BenchmarkWriteString/512/Old-12       	10000000	       291 ns/op	     512 B/op	       1 allocs/op
BenchmarkWriteString/512/New-12       	30000000	        42.0 ns/op	       0 B/op	       0 allocs/op
BenchmarkWriteString/1024/Old-12      	 5000000	       490 ns/op	    1024 B/op	       1 allocs/op
BenchmarkWriteString/1024/New-12      	30000000	        45.6 ns/op	       0 B/op	       0 allocs/op
BenchmarkWriteString/2048/Old-12      	 3000000	       500 ns/op	    2048 B/op	       1 allocs/op
BenchmarkWriteString/2048/New-12      	20000000	        52.3 ns/op	       0 B/op	       0 allocs/op
BenchmarkWriteString/4096/Old-12      	 2000000	      1091 ns/op	    4096 B/op	       1 allocs/op
BenchmarkWriteString/4096/New-12      	20000000	        68.3 ns/op	       0 B/op	       0 allocs/op
BenchmarkWriteString/8192/Old-12      	 1000000	      1709 ns/op	    8192 B/op	       1 allocs/op
BenchmarkWriteString/8192/New-12      	20000000	       103 ns/op	       0 B/op	       0 allocs/op
BenchmarkWriteString/16384/Old-12     	 1000000	      3446 ns/op	   16384 B/op	       1 allocs/op
BenchmarkWriteString/16384/New-12     	 5000000	       328 ns/op	       0 B/op	       0 allocs/op
BenchmarkWriteString/32768/Old-12     	  500000	      3281 ns/op	   32768 B/op	       1 allocs/op
BenchmarkWriteString/32768/New-12     	 2000000	       653 ns/op	       0 B/op	       0 allocs/op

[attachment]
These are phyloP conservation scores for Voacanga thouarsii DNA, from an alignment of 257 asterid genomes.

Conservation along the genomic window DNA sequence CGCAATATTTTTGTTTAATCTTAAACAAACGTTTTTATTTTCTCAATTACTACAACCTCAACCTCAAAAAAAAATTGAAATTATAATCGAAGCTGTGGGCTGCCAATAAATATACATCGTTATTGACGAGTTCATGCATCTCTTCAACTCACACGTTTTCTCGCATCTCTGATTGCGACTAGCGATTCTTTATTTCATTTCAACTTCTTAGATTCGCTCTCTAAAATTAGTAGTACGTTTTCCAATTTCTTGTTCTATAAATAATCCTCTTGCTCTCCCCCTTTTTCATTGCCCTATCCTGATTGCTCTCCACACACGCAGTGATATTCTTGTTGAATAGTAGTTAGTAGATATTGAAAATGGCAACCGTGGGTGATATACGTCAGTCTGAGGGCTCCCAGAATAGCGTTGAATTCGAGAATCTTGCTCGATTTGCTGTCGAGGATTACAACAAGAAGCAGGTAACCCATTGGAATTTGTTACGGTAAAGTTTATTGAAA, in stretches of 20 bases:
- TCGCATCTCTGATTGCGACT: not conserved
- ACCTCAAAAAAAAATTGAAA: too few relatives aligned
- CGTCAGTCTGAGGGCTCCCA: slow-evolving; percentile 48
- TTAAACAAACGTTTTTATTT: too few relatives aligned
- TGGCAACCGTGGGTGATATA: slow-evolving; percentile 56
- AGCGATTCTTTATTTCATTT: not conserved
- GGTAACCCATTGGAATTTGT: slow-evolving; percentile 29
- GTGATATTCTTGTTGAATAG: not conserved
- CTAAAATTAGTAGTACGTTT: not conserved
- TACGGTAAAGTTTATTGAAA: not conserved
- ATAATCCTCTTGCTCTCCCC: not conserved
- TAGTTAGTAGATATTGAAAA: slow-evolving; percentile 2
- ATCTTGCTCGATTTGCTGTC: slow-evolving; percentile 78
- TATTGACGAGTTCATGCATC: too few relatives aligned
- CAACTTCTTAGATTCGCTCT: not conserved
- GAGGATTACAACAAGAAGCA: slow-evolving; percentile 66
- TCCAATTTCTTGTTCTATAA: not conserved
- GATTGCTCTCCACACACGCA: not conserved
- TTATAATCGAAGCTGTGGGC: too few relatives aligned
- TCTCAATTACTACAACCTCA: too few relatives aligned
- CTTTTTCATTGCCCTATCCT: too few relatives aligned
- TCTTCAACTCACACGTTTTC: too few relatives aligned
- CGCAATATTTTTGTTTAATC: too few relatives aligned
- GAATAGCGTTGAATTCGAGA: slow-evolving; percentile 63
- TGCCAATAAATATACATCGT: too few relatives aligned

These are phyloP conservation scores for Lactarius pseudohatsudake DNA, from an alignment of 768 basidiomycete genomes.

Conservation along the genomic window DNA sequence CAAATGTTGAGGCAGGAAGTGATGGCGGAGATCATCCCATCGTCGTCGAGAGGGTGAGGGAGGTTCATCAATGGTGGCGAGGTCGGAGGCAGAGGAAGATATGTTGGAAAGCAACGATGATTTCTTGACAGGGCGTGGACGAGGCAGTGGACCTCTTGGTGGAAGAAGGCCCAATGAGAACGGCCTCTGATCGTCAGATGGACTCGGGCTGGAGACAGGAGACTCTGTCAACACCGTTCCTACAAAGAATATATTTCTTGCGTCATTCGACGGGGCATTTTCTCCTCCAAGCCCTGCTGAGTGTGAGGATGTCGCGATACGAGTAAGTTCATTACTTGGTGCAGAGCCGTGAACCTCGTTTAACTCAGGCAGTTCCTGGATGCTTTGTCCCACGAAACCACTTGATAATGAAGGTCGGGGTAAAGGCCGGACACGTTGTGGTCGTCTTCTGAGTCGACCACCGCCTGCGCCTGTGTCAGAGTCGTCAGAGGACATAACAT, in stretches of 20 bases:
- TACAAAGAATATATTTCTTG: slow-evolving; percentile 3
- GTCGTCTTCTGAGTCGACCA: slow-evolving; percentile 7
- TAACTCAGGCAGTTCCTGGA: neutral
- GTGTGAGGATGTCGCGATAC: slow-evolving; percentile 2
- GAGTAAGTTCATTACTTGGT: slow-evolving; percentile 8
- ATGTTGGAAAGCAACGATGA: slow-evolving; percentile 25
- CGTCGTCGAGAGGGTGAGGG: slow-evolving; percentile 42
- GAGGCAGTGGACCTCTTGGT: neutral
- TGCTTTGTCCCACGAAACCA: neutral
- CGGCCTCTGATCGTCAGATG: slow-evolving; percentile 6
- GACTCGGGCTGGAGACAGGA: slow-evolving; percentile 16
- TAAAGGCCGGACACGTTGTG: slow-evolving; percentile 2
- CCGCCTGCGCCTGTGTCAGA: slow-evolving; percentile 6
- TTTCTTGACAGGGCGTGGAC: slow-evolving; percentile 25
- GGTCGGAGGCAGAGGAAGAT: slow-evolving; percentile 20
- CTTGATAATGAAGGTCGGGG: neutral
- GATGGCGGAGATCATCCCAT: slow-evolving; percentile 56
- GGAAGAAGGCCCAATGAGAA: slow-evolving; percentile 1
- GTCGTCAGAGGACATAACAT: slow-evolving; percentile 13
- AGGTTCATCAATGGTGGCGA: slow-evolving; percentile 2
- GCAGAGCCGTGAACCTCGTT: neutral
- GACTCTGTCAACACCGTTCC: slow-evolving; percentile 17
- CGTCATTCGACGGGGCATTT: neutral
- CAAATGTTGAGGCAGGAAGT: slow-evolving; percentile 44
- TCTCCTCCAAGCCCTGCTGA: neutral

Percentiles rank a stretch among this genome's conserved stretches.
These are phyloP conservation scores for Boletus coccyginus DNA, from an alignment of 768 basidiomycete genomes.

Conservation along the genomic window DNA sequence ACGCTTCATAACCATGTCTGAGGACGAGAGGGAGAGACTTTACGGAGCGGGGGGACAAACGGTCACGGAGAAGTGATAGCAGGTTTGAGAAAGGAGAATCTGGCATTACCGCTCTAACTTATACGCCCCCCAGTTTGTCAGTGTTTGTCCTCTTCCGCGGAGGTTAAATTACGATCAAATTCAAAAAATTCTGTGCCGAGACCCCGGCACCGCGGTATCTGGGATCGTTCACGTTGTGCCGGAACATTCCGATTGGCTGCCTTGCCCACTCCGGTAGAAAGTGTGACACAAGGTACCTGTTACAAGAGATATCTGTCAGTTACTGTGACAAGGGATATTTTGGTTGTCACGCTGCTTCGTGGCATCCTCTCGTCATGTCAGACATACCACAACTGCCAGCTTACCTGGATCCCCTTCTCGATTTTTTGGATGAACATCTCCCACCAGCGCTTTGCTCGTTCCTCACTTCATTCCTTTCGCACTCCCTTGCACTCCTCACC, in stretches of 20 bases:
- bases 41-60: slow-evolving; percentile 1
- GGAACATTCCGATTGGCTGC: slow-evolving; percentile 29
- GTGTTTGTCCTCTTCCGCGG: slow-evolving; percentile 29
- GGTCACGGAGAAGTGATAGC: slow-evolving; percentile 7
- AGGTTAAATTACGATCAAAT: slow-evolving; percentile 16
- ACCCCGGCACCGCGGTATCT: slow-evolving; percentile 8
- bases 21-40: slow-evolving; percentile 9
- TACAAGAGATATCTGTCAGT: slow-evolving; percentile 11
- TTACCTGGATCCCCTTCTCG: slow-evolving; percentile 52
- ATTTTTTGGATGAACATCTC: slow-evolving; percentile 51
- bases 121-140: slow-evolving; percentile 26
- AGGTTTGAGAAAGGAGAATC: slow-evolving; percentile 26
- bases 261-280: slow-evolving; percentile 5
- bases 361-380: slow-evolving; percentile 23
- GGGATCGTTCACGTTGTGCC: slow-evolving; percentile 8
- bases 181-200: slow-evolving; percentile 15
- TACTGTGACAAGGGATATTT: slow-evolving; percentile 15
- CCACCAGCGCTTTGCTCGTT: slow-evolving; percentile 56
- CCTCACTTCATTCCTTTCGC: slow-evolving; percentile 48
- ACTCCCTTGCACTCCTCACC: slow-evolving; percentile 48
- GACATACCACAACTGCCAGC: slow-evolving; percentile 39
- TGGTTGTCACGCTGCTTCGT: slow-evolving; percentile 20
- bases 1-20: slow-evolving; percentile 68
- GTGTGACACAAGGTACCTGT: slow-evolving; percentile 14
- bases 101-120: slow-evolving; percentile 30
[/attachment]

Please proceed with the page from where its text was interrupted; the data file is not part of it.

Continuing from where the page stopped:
BenchmarkWriteString/65536/Old-12     	  300000	      5022 ns/op	   65536 B/op	       1 allocs/op
BenchmarkWriteString/65536/New-12     	 1000000	      1566 ns/op	       0 B/op	       0 allocs/op
BenchmarkWriteString/131072/Old-12    	  100000	     25294 ns/op	  131072 B/op	       1 allocs/op
BenchmarkWriteString/131072/New-12    	   50000	     25332 ns/op	  131072 B/op	       1 allocs/op
BenchmarkWriteString/262144/Old-12    	   30000	     50864 ns/op	  262144 B/op	       1 allocs/op
BenchmarkWriteString/262144/New-12    	   30000	     50697 ns/op	  262144 B/op	       1 allocs/op
BenchmarkWriteString/524288/Old-12    	   10000	    103603 ns/op	  524288 B/op	       1 allocs/op
BenchmarkWriteString/524288/New-12    	   10000	    104370 ns/op	  524288 B/op	       1 allocs/op
BenchmarkWriteString/1048576/Old-12   	   10000	    205753 ns/op	 1048576 B/op	       1 allocs/op
BenchmarkWriteString/1048576/New-12   	   10000	    206086 ns/op	 1048576 B/op	       1 allocs/op
PASS
ok  	_test/writestring	92.576s

I know we can't import bytes in io.
A real implementation would require to copy a private implementation of bytes.Buffer to io.

@agnivade

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agnivade commented Oct 22, 2018

Your new implementation degrades performance for small string sizes. And we must be careful not to use sync.Pool everywhere as it is very workload dependent. Maybe this can live as a separate library which has workloads suitable for a sync.Pool ?

/cc @ianlancetaylor @bradfitz for decision.

FYI - you can use benchstat to compare benchmarks.

@agnivade agnivade added this to the Unplanned milestone Oct 22, 2018

@pierrre

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pierrre commented Oct 22, 2018

Your new implementation degrades performance for small string sizes.

Yes, slightly.
Maybe I can add a check:

	if len(s) < threshold || len(s) > maxBufSize {
		return w.Write([]byte(s))
	}

According to my benchmark, the threshold could be 16.

@ianlancetaylor

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ianlancetaylor commented Oct 22, 2018

Seems like this is taking code that the compiler could potentially optimize and turning it into code that the compiler can't optimize.

I also think that this should be postponed until after some decision is made on generics, as that may affect this part of the standard library.